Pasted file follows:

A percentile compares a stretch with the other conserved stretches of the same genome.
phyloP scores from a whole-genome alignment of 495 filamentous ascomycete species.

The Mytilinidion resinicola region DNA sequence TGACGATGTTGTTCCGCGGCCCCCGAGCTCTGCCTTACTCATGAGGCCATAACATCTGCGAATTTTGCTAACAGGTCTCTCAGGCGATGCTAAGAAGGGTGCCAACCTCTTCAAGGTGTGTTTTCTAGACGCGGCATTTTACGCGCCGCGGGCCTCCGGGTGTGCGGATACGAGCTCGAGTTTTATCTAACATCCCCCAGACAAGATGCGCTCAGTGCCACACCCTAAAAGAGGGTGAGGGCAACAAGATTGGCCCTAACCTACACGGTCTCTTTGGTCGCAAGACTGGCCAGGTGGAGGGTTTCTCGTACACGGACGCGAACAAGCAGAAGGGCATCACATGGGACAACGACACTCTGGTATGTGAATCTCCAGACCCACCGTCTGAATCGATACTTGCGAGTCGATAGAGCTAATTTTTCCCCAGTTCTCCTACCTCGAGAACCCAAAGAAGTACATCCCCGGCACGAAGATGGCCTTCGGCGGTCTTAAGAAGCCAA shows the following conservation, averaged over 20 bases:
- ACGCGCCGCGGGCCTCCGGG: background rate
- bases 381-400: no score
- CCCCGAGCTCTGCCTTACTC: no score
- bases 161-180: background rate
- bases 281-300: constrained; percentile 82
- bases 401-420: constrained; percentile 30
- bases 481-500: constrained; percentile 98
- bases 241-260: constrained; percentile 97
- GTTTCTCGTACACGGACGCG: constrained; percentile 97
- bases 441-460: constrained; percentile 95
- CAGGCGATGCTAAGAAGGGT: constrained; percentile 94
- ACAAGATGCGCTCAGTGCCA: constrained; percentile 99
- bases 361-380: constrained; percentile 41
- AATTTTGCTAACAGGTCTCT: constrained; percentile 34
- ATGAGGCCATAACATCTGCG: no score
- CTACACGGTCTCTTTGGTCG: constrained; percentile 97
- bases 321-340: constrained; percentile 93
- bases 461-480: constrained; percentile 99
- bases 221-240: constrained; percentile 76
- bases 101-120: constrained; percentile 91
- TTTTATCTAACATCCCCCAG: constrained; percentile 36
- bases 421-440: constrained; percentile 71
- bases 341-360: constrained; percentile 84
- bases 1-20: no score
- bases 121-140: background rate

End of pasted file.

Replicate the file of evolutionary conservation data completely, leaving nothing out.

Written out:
A percentile compares a stretch with the other conserved stretches of the same genome.
phyloP scores from a whole-genome alignment of 495 filamentous ascomycete species.

The Mytilinidion resinicola region DNA sequence TGACGATGTTGTTCCGCGGCCCCCGAGCTCTGCCTTACTCATGAGGCCATAACATCTGCGAATTTTGCTAACAGGTCTCTCAGGCGATGCTAAGAAGGGTGCCAACCTCTTCAAGGTGTGTTTTCTAGACGCGGCATTTTACGCGCCGCGGGCCTCCGGGTGTGCGGATACGAGCTCGAGTTTTATCTAACATCCCCCAGACAAGATGCGCTCAGTGCCACACCCTAAAAGAGGGTGAGGGCAACAAGATTGGCCCTAACCTACACGGTCTCTTTGGTCGCAAGACTGGCCAGGTGGAGGGTTTCTCGTACACGGACGCGAACAAGCAGAAGGGCATCACATGGGACAACGACACTCTGGTATGTGAATCTCCAGACCCACCGTCTGAATCGATACTTGCGAGTCGATAGAGCTAATTTTTCCCCAGTTCTCCTACCTCGAGAACCCAAAGAAGTACATCCCCGGCACGAAGATGGCCTTCGGCGGTCTTAAGAAGCCAA shows the following conservation, averaged over 20 bases:
- ACGCGCCGCGGGCCTCCGGG: background rate
- bases 381-400: no score
- CCCCGAGCTCTGCCTTACTC: no score
- bases 161-180: background rate
- bases 281-300: constrained; percentile 82
- bases 401-420: constrained; percentile 30
- bases 481-500: constrained; percentile 98
- bases 241-260: constrained; percentile 97
- GTTTCTCGTACACGGACGCG: constrained; percentile 97
- bases 441-460: constrained; percentile 95
- CAGGCGATGCTAAGAAGGGT: constrained; percentile 94
- ACAAGATGCGCTCAGTGCCA: constrained; percentile 99
- bases 361-380: constrained; percentile 41
- AATTTTGCTAACAGGTCTCT: constrained; percentile 34
- ATGAGGCCATAACATCTGCG: no score
- CTACACGGTCTCTTTGGTCG: constrained; percentile 97
- bases 321-340: constrained; percentile 93
- bases 461-480: constrained; percentile 99
- bases 221-240: constrained; percentile 76
- bases 101-120: constrained; percentile 91
- TTTTATCTAACATCCCCCAG: constrained; percentile 36
- bases 421-440: constrained; percentile 71
- bases 341-360: constrained; percentile 84
- bases 1-20: no score
- bases 121-140: background rate